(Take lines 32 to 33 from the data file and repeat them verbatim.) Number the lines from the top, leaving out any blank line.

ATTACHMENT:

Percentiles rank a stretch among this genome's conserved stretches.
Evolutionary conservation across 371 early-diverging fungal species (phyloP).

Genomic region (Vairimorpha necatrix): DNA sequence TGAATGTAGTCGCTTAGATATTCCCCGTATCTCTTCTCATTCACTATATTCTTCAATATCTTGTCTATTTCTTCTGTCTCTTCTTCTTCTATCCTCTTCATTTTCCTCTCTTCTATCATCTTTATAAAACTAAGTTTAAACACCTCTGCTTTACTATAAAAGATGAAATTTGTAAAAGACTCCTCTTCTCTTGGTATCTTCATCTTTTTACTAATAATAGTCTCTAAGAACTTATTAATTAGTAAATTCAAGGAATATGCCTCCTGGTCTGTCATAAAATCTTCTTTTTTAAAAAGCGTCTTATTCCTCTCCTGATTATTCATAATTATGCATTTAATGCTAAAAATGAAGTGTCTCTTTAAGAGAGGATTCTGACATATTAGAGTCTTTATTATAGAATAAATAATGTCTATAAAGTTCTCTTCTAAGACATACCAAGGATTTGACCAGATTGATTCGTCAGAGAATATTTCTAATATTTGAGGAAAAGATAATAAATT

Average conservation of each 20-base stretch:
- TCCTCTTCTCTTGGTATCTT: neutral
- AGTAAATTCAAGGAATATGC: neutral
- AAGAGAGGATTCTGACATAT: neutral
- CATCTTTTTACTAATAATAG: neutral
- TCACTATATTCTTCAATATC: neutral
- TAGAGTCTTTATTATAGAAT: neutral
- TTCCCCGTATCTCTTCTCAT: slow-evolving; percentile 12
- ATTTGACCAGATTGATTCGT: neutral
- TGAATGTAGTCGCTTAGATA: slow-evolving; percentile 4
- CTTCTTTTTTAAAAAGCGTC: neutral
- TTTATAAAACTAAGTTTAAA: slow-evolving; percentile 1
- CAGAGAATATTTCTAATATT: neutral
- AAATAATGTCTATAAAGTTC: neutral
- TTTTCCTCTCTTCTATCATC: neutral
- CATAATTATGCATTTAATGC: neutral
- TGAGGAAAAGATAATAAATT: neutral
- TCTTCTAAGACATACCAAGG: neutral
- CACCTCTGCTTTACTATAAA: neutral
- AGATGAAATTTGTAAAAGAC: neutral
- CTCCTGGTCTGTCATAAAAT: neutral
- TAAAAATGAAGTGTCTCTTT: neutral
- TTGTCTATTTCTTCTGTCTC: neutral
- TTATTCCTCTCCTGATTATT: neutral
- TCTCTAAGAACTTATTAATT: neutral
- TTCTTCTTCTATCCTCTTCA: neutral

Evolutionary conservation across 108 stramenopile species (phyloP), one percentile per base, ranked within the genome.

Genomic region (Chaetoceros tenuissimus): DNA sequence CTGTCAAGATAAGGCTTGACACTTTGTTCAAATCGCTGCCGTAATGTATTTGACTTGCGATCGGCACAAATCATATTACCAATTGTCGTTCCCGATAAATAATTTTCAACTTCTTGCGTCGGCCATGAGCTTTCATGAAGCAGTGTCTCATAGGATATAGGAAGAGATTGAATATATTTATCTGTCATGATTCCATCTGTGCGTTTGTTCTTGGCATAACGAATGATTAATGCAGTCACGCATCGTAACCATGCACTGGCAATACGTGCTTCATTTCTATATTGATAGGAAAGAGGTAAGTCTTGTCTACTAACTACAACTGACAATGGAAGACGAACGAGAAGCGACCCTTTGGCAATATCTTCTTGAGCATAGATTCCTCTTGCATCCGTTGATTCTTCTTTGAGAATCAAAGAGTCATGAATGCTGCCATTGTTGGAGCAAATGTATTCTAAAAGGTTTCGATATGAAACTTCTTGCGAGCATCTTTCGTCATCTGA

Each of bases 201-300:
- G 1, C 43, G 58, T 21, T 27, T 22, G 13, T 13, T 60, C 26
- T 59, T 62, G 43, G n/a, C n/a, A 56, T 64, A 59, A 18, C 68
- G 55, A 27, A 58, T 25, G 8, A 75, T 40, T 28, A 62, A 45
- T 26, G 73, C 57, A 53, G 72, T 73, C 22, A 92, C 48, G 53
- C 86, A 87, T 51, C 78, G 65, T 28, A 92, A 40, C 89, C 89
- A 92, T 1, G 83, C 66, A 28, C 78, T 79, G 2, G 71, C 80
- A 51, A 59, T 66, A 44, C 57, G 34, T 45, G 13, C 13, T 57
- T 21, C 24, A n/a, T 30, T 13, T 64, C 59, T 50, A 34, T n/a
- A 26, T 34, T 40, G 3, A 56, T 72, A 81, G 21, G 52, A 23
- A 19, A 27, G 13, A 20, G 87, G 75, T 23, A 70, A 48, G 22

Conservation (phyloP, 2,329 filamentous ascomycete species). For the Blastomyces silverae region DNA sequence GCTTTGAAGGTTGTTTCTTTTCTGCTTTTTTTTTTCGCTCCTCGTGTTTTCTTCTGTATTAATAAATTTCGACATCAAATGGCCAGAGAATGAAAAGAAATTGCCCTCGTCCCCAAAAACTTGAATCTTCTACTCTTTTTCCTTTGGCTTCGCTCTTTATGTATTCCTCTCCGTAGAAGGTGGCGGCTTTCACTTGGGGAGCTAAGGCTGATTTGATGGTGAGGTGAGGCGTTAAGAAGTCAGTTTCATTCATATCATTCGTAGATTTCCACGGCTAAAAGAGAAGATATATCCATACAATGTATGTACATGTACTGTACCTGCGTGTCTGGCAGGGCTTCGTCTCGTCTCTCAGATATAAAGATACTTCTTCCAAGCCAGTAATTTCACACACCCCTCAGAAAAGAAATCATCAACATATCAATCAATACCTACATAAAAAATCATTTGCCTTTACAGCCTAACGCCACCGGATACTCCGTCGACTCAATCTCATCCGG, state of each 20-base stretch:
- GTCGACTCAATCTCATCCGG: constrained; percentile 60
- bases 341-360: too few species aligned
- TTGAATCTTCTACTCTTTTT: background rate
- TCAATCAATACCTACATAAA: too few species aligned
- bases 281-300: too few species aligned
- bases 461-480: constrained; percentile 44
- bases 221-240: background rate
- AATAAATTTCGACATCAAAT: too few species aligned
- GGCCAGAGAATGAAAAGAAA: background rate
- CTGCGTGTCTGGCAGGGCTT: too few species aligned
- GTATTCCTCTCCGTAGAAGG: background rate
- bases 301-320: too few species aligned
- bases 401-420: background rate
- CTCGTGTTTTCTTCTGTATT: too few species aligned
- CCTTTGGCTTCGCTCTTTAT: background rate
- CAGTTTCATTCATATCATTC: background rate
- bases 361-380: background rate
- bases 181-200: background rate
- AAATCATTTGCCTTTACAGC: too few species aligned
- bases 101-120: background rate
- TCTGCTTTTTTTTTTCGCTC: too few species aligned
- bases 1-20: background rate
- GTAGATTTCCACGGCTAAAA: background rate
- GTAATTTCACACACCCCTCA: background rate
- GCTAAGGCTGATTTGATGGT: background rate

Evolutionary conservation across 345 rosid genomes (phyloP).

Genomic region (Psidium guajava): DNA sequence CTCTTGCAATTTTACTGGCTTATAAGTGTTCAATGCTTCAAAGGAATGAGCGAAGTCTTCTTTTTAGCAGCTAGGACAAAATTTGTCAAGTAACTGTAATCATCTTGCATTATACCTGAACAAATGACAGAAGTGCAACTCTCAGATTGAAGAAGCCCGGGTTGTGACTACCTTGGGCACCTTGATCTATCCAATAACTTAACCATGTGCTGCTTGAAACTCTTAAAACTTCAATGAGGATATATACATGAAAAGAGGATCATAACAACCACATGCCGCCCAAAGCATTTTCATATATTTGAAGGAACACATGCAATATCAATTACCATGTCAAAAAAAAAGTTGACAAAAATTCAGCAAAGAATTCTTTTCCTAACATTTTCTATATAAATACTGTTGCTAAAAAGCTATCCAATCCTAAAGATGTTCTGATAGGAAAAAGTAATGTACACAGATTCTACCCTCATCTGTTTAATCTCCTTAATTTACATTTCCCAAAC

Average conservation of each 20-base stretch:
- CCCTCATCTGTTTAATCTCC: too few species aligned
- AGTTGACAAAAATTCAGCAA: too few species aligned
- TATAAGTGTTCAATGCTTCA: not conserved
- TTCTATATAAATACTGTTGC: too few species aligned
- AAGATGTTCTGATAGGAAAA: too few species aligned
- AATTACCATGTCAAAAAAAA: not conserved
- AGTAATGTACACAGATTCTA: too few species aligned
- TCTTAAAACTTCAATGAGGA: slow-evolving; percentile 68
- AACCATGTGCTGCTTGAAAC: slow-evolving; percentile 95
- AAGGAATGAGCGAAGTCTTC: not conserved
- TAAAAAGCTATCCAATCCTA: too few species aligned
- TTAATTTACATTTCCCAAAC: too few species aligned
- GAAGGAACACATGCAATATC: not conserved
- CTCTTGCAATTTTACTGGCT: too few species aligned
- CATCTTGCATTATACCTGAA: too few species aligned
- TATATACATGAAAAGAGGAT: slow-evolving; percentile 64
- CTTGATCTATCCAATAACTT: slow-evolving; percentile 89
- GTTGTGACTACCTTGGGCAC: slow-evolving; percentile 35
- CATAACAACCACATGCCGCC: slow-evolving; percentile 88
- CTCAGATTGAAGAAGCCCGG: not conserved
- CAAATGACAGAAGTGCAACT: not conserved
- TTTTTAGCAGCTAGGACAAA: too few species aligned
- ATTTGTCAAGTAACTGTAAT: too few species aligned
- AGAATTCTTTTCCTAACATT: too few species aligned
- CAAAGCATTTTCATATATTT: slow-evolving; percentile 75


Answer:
Each of bases 201-300:
- G 1, C 43, G 58, T 21, T 27, T 22, G 13, T 13, T 60, C 26